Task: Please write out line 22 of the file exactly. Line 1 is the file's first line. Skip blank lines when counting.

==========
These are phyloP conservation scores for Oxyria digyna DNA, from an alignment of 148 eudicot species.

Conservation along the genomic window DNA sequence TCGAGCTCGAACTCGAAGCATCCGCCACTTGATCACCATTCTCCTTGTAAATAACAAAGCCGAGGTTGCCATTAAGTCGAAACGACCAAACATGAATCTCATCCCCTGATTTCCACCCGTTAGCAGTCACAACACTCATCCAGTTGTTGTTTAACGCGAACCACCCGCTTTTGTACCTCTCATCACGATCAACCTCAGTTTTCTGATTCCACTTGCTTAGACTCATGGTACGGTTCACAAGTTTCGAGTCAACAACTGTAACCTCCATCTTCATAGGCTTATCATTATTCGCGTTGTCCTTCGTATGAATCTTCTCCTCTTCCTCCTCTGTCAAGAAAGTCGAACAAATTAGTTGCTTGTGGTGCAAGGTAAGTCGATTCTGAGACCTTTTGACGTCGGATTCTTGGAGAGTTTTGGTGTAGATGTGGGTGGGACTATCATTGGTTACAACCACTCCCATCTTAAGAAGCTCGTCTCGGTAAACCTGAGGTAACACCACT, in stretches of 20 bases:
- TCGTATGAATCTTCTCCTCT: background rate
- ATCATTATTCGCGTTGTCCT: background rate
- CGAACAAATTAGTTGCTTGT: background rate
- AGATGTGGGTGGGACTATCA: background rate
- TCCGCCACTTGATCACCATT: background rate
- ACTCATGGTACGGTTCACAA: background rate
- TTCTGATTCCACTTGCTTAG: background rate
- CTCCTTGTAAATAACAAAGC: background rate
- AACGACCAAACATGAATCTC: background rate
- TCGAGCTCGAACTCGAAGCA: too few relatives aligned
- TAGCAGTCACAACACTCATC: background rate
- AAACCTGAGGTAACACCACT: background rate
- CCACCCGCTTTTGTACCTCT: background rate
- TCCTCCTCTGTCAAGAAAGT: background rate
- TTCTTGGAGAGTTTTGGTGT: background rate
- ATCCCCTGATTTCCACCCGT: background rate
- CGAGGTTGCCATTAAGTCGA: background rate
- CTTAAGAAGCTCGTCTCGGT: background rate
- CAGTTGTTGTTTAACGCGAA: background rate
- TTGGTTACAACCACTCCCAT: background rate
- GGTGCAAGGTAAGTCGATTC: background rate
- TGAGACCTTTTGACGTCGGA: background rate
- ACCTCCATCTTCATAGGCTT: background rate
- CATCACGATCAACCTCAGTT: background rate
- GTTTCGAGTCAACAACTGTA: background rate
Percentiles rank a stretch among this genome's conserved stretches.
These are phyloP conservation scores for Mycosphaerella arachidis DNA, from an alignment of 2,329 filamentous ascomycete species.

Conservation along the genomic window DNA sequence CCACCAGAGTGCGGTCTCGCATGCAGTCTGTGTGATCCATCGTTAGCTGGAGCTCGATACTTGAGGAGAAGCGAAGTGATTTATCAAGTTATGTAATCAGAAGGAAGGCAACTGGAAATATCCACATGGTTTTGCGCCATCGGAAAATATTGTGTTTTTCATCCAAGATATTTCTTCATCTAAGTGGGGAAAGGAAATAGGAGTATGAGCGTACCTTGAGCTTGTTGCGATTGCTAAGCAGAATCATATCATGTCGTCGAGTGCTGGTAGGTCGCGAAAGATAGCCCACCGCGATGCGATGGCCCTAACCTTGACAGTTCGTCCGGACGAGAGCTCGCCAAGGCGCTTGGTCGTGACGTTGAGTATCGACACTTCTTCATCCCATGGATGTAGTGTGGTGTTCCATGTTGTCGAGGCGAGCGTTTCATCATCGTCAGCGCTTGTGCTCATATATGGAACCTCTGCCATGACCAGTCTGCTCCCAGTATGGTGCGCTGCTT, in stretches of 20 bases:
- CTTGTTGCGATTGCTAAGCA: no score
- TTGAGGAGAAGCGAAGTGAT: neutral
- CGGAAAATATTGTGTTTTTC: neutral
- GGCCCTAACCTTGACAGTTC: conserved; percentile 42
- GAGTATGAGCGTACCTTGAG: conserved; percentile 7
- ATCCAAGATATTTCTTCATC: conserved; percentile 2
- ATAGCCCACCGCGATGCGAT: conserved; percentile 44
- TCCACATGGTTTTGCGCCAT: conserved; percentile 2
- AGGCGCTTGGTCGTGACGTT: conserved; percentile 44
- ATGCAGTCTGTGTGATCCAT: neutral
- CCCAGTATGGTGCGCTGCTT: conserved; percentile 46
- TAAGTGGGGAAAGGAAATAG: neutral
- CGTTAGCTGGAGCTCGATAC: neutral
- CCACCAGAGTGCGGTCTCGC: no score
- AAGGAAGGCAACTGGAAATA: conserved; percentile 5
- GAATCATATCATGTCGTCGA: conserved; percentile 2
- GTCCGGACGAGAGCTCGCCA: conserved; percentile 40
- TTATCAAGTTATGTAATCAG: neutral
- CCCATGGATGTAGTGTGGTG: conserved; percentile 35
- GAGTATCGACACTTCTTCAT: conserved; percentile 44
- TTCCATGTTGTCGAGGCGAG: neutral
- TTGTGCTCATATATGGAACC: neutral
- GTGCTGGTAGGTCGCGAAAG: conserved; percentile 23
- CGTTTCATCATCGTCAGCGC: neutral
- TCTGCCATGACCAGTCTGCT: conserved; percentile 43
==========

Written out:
- TTGGTTACAACCACTCCCAT: background rate